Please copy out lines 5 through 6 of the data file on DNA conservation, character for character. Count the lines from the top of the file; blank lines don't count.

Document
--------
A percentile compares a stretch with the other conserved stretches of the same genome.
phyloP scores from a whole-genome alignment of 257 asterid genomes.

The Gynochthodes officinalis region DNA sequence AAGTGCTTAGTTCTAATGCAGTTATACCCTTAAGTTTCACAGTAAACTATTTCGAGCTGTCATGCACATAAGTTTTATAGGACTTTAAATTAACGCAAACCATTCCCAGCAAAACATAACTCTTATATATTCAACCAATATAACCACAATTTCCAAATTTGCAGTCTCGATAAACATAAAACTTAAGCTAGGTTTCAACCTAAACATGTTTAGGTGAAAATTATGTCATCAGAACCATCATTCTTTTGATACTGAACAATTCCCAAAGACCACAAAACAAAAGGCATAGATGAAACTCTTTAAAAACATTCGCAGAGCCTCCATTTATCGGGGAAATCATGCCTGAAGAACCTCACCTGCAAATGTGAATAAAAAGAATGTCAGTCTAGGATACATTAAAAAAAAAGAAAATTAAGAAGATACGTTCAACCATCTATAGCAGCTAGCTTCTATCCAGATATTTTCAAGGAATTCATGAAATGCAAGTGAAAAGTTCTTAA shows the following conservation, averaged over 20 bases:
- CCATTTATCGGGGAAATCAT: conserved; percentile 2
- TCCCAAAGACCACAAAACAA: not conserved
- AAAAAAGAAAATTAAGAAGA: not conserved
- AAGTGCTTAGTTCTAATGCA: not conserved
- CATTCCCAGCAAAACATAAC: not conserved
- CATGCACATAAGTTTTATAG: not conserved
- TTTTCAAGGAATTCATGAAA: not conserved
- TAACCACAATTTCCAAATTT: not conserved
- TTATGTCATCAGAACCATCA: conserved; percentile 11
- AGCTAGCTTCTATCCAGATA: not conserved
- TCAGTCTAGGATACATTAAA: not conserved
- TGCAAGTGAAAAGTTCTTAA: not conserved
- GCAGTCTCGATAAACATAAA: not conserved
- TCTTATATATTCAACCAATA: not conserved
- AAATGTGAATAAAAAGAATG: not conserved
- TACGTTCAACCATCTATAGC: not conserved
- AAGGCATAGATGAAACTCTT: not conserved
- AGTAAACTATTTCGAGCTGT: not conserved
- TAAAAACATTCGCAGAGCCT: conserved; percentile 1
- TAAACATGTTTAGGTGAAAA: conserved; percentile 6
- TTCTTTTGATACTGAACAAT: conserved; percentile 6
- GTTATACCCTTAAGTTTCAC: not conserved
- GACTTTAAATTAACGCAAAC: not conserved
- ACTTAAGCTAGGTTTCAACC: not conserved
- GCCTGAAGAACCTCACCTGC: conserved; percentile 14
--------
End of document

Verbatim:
- TCCCAAAGACCACAAAACAA: not conserved
- AAAAAAGAAAATTAAGAAGA: not conserved